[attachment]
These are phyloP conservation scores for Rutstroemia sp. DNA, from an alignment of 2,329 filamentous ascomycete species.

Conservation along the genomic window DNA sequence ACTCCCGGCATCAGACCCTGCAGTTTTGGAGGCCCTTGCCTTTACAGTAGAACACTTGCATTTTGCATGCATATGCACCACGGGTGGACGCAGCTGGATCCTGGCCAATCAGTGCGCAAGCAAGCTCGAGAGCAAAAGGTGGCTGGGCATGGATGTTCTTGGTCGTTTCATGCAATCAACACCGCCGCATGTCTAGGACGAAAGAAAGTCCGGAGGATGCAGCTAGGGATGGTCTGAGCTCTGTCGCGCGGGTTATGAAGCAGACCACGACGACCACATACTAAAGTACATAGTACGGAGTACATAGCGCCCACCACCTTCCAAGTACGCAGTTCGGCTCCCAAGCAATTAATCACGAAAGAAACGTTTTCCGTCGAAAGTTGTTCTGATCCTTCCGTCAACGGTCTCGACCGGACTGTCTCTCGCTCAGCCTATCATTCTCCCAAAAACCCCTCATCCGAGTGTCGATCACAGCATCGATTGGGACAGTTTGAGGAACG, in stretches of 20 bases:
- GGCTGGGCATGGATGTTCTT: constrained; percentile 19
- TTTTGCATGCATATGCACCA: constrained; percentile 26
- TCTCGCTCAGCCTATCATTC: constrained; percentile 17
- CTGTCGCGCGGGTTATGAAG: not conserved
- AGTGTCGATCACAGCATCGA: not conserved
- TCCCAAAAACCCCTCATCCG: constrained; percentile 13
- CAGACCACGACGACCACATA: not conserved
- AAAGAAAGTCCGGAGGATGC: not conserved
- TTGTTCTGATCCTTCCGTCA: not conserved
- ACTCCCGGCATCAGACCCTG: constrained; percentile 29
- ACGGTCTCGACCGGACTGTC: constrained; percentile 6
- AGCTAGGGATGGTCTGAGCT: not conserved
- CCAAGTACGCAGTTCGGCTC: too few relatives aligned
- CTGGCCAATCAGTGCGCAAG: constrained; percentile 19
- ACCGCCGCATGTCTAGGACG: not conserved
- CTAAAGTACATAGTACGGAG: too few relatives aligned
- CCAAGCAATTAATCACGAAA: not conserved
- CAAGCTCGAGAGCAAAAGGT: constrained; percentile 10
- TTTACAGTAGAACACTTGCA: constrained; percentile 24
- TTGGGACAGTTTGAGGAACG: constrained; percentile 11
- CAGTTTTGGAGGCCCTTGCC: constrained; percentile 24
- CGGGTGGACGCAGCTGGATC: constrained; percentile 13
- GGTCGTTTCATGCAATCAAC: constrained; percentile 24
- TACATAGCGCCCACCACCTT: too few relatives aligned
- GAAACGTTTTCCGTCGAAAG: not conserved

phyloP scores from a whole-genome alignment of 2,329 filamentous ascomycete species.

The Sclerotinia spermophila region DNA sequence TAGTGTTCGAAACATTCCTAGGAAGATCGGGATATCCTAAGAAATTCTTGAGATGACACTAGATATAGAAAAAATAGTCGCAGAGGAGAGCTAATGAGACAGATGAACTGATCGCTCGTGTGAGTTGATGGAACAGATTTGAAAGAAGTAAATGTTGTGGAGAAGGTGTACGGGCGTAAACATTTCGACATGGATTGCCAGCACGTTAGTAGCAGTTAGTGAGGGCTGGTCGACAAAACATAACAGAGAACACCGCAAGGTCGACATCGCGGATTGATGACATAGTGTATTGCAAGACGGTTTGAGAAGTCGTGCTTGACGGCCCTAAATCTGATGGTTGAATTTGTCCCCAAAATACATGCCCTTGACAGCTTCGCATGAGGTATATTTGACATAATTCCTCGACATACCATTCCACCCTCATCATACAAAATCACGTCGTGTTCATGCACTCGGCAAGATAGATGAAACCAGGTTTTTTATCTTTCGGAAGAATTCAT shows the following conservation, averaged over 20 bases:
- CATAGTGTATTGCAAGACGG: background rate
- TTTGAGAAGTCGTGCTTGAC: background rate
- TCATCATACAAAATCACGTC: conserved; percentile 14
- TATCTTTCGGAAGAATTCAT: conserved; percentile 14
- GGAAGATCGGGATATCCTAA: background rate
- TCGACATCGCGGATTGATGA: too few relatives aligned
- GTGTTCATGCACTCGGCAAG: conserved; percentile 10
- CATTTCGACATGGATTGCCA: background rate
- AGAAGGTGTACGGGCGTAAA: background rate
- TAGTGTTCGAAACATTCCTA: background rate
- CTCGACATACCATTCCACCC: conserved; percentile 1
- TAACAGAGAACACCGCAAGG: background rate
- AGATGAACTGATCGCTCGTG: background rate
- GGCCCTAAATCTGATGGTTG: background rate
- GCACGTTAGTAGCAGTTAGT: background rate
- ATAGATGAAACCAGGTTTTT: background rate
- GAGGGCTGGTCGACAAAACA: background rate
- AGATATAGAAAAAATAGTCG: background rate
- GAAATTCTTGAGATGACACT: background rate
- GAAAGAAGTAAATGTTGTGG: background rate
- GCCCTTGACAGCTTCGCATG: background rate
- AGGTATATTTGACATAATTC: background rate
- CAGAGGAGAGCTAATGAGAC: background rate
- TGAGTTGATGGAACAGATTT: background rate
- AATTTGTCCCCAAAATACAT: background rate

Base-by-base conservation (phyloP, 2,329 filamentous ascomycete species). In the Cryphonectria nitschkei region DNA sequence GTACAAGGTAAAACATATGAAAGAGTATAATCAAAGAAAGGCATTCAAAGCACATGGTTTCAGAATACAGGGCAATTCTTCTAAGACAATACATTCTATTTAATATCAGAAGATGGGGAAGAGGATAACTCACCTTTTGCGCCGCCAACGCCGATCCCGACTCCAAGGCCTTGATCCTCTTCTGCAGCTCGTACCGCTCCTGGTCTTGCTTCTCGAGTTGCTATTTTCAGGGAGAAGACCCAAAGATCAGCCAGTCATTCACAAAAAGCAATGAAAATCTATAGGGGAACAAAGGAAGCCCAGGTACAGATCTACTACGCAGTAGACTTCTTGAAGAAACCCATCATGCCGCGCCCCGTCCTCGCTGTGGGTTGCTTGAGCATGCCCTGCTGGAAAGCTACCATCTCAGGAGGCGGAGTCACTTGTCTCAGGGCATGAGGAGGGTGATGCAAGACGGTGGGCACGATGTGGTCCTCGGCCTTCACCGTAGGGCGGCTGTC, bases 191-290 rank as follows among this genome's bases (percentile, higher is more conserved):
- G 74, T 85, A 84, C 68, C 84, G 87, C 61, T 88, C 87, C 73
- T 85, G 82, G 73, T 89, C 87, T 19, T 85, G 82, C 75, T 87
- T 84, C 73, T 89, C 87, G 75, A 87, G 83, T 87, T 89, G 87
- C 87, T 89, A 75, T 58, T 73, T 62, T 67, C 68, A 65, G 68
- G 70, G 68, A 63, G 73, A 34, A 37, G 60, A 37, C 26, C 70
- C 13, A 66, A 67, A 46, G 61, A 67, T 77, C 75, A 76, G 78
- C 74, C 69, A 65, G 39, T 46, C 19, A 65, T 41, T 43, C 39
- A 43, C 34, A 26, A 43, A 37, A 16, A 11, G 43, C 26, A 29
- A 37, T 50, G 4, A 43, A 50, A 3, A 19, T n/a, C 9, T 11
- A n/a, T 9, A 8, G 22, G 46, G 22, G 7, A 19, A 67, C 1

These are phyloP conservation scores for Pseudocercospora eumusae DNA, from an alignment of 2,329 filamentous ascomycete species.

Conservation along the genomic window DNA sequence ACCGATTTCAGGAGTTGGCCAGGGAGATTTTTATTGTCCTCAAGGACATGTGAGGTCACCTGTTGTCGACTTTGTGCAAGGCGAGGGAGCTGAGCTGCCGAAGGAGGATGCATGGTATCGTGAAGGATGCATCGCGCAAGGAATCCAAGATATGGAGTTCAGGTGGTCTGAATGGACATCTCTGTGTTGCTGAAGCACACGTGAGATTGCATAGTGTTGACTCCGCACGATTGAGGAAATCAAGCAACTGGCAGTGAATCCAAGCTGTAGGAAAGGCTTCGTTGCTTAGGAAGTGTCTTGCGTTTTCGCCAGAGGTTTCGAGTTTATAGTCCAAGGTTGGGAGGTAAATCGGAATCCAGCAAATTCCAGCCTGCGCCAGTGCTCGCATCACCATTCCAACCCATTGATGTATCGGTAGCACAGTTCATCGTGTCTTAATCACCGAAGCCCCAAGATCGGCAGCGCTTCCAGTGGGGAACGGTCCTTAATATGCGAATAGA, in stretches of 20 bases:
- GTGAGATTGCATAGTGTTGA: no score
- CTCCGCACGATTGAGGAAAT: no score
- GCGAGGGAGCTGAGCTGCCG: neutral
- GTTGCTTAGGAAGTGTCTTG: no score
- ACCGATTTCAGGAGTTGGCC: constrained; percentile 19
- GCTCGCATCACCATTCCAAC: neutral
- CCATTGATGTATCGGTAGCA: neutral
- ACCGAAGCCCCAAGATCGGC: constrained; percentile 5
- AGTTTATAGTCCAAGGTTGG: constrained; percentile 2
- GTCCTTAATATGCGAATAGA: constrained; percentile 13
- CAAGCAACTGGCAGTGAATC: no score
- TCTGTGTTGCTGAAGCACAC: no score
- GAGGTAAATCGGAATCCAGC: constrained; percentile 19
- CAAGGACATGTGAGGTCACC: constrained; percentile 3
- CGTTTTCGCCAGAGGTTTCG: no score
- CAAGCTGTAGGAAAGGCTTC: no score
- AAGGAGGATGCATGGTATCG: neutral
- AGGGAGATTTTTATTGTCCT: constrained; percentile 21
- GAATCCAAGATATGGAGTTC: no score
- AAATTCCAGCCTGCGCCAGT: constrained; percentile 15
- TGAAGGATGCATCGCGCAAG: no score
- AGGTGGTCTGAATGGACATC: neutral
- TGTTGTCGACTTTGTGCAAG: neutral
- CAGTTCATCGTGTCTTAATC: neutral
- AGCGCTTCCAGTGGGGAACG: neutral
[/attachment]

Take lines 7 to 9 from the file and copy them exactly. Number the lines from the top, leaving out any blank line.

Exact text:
- AGTGTCGATCACAGCATCGA: not conserved
- TCCCAAAAACCCCTCATCCG: constrained; percentile 13
- CAGACCACGACGACCACATA: not conserved